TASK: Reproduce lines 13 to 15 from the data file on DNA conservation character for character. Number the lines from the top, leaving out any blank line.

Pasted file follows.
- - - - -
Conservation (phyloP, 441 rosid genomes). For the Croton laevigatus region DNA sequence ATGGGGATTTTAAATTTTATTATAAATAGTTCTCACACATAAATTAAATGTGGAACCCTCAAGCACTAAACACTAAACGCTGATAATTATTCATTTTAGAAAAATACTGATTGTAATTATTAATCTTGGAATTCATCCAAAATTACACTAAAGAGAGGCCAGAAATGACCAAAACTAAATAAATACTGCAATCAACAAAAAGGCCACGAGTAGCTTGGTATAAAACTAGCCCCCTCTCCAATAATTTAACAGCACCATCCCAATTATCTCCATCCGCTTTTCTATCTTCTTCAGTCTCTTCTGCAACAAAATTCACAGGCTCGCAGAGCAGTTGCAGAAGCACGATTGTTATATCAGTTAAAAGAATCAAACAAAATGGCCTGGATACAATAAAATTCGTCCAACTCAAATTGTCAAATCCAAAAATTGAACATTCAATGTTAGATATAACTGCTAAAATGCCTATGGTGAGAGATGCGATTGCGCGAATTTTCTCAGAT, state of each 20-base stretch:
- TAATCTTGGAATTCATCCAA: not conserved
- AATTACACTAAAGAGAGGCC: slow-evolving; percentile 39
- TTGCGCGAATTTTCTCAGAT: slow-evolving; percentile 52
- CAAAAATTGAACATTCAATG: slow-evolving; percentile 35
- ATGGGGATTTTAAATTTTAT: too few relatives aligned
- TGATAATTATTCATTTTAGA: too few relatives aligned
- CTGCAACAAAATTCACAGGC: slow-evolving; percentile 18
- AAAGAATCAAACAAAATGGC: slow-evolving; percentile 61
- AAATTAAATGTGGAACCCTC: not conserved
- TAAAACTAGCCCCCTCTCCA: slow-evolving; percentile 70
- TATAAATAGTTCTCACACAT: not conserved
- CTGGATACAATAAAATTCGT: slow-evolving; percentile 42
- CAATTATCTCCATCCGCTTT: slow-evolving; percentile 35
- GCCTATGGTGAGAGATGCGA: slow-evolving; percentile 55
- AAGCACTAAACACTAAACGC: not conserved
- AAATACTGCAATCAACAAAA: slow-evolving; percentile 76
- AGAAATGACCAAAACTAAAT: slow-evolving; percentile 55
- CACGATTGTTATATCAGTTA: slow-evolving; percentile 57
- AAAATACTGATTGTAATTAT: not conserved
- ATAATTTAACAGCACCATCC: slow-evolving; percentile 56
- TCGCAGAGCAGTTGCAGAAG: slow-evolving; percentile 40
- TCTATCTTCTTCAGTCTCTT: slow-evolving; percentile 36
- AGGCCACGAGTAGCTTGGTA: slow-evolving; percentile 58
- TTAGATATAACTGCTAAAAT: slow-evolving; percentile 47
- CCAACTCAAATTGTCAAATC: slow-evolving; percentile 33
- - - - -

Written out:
- CTGGATACAATAAAATTCGT: slow-evolving; percentile 42
- CAATTATCTCCATCCGCTTT: slow-evolving; percentile 35
- GCCTATGGTGAGAGATGCGA: slow-evolving; percentile 55